When you get to Segovia and step off the bus, you’ll want to walk out to the traffic circle (as mentioned above). You’ll almost immediately see the aqueduct peeking up above the street you want to walk long. This street is filled with restaurants, so it’s a good place to stop for dinner before you head out. 

Before you get to the aqueduct, you’ll notice a pretty church to your left. You can tour Iglesia de San Millán and buy a ticket for a variety of different churches around the city for €5. I did this but didn’t wind up stopping at the different ones.

The interior is nice, and if you haven’t been to Europe before or you’re particularly interested in European church architecture, this is worth getting to visit inside. It dates back to the 11th century. I’ve been to many European churches, especially Spanish ones, and I’m not exactly a church architecture buff, so I personally don’t think it’s worth going in them. 

Segovia aqueducts

Stop 2: The Aqueduct

The aqueduct is always incredible to see in person and one of the best things to do in Segovia. No photo, I’m convinced, will ever do it justice. You just have to see it in all its glory in person. Just walk around it and enjoy the view before you begin to climb the stairs into the old part of the city. You can get a cool view of them from the side once you start climbing as well.

Plaza Mayor building with two twin towers tops
Pinkish theter building in Plaza Mayor, Segovia

Stop 2: Plaza Mayor

The next stop worth noting is Plaza Mayor, though you’ll walk a tiny bit before you get there. I loved this walk. It was relatively quiet, and I could really enjoy the sunset-colored buildings. 

The plaza is, of course, what you’d expect from a city’s main plaza. A bit more crowded with some eateries and outdoor seating, and quite a few pretty buildings. If you’re really hungry, I’d get lunch around here as there are many restaurants with nice outdoor seating to enjoy.

Cathedral of Segovia

Stop 3: Catedral de Segovia

Bordering the square is Segovia’s main cathedral! I went in the first time I visited, but I’ve never felt a need to pay to go in again. The Gothic exterior is much more interesting than the interior.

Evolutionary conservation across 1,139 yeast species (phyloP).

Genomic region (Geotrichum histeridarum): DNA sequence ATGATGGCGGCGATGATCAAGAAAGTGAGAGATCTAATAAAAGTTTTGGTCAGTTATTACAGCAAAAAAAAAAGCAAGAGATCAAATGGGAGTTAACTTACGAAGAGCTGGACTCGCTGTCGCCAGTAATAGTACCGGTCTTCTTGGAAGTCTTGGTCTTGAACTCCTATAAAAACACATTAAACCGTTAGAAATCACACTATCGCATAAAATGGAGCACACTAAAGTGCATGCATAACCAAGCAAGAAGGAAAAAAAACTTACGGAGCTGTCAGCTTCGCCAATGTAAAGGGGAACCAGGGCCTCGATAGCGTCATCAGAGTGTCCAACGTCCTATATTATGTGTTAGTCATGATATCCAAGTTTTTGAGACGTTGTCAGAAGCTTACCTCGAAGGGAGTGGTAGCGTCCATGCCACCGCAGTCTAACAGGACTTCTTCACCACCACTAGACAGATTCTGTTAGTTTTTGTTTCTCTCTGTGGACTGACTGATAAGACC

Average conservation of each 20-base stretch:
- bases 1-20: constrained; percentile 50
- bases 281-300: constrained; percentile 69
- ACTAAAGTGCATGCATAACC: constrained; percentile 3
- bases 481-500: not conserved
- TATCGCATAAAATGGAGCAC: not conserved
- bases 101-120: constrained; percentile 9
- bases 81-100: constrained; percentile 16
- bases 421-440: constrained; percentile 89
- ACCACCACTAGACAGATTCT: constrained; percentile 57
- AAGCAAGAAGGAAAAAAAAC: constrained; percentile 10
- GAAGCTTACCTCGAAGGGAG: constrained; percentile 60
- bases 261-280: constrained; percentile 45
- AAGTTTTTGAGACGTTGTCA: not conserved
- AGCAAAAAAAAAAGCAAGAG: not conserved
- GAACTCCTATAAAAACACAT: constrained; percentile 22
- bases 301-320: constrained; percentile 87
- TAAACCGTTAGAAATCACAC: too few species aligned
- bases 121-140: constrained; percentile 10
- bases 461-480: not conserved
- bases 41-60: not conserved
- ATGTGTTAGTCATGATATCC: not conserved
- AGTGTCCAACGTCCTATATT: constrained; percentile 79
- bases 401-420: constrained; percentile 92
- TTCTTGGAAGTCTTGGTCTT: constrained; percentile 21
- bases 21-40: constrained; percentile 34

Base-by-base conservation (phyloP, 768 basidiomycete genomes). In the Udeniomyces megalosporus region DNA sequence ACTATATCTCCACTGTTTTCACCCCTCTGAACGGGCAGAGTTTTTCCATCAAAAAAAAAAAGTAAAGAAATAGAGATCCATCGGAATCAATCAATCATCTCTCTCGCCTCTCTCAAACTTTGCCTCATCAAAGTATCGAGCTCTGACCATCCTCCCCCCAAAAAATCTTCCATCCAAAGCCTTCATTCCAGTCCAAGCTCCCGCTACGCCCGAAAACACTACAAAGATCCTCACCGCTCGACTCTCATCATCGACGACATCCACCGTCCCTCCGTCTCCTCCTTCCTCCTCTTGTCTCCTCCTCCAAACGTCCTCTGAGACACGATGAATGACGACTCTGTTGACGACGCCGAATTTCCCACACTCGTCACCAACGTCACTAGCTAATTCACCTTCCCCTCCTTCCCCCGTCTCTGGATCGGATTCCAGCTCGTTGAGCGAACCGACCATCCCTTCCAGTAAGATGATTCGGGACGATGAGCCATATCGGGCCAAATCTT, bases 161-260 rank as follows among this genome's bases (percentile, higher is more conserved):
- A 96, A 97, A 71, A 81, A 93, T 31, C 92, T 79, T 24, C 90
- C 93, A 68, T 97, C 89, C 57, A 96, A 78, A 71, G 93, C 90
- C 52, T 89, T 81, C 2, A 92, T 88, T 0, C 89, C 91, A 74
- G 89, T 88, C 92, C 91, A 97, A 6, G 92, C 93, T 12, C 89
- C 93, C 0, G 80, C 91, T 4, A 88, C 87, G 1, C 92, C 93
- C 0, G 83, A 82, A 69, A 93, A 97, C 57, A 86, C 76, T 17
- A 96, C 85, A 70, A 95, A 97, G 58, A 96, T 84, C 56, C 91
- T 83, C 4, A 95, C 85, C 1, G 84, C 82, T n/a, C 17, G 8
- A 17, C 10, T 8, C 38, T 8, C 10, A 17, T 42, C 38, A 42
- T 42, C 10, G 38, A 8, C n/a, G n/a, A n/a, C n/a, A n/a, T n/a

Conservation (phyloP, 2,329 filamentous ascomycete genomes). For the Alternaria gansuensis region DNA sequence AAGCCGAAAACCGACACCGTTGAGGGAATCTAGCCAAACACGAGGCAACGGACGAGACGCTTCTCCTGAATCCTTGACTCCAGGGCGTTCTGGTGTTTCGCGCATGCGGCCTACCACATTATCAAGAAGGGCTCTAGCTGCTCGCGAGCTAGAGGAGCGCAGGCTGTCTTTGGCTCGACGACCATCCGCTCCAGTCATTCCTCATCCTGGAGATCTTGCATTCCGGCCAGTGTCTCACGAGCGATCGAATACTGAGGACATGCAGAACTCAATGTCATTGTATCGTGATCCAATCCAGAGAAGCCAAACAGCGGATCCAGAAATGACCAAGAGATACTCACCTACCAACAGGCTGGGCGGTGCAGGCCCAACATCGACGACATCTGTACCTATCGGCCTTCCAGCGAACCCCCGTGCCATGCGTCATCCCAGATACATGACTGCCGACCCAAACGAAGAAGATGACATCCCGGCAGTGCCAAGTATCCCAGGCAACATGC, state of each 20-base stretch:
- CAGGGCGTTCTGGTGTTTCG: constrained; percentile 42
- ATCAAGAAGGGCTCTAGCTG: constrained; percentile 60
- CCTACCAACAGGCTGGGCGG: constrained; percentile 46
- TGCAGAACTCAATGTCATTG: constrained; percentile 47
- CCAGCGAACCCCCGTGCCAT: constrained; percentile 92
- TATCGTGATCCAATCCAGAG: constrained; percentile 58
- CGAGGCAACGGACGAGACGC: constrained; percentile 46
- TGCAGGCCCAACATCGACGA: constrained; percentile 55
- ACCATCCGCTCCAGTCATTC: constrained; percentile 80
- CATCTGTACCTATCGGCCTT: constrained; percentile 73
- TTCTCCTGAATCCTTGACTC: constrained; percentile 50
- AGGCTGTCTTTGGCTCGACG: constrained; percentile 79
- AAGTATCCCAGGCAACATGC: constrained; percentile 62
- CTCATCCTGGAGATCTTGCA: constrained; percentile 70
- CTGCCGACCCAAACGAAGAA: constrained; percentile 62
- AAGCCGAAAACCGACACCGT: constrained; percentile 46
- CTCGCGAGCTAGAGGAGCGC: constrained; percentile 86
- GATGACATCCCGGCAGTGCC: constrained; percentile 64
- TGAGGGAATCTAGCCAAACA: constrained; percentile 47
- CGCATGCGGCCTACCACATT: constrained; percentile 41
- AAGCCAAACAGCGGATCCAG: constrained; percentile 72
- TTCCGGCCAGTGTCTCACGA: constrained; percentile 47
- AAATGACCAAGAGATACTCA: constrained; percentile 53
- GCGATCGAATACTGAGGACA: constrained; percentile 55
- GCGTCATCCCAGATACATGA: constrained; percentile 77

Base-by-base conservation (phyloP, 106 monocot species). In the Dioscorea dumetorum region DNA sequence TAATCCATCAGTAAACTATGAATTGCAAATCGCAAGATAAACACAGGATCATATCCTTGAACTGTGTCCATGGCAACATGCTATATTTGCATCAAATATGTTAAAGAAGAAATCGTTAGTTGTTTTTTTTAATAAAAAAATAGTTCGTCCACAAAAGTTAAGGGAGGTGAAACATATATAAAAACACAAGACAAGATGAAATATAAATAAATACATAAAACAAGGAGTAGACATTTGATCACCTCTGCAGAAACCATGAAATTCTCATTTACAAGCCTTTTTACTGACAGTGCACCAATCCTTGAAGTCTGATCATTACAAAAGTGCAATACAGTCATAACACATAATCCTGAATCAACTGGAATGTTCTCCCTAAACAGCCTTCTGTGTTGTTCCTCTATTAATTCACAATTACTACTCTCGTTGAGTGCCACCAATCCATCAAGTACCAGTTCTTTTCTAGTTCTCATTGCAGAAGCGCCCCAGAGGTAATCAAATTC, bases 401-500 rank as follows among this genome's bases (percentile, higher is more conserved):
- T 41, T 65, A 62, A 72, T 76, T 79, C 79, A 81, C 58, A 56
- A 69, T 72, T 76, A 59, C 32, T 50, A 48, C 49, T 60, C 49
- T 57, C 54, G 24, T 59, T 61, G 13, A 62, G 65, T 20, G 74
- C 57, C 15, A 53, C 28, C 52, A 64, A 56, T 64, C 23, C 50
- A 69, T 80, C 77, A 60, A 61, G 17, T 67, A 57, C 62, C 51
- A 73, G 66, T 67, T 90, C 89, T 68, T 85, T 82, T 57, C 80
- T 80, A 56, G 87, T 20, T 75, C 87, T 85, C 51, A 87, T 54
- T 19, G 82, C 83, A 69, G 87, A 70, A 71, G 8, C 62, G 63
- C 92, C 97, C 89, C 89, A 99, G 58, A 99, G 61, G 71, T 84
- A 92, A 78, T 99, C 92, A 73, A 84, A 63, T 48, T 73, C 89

Stop 4: The Park Below the Alcazar

Once you’ve seen the cathedral, continue on to the alcazar! I can’t quite decide if the aqueducts or the alcazar is my favorite part of Segovia. While the area of the alcazar dates back to Roman times (which pre-dates Muslim rule), what you currently see dates back to about the 11th or 12th century after Spanish Christians retook the city. Before you go into the castle, though, walk down the cliffside via a set of stairs to see everything from the bottom.

Basically, you’ll walk down the stairs and come to a main road. Turn left and just follow the road until you come to a nice grassy area. The park gives you the above view! If you’re really planning ahead, this is where I’d stop for lunch with a nice little picnic. Or I’d go to the restaurant at the bottom of the hill.

Stop 5: Visit the Alcazar 

Once you’ve enjoyed the view from below, it’s time to climb back up those stairs to actually visit the castle. I only did the castle part on my first visit, but I definitely make it a point to do the tower part as it’s only €2-3 and you get the best views of the city!

Stop 6: The Jewish Quarter & Puerta de San Andrés

Afterwards, you can climb back down and follow the signs to the Jewish Quarter to see the Puerta de San Andrés. There’s really not much, at leas to the casual wanderer, that makes this particular Jewish Quarter stand out, and I had to double check that I was in the right area at first!

Stop 7: Dinner back by the Aqueduct

Before you head back, grab a nice little dinner in the area around the aqueduct or more into town. There’s even a Cien Montaditos if you’re on a budget! 

Stop 8: Dessert

Okay, this is obviously optional but right before you cross the street to go to the bus station, there’s a gelato shop by the park. It’s a nice place to enjoy for a bit.

Back to Madrid

And then make sure you make your bus back to Madrid! Again, it’ll be about an hour to get back, and maybe an hour and a half if you don’t have a direct bus. But otherwise, it’s pretty easy! Segovia is my favorite day trip from Madrid and, hey, it’s one spot I could see living for a month. Stroll around in the morning, work in the afternoons, and meet friends for dinner and drinks in the evening!

Have you been to Segovia? What did you think of the city?

For more Spanish travel, read these next:


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  1. Hi

    The Avanza ticket site requires me to choose either Segovia Rafael or Segovia Zorrill. Which one do I choose? Thank you in advance.

    1. Not 100% sure because I just buy in person and say Segovia, but looking on Google Maps, it looks like Segovia Jose Zorrilla is the one you want as it’s in town!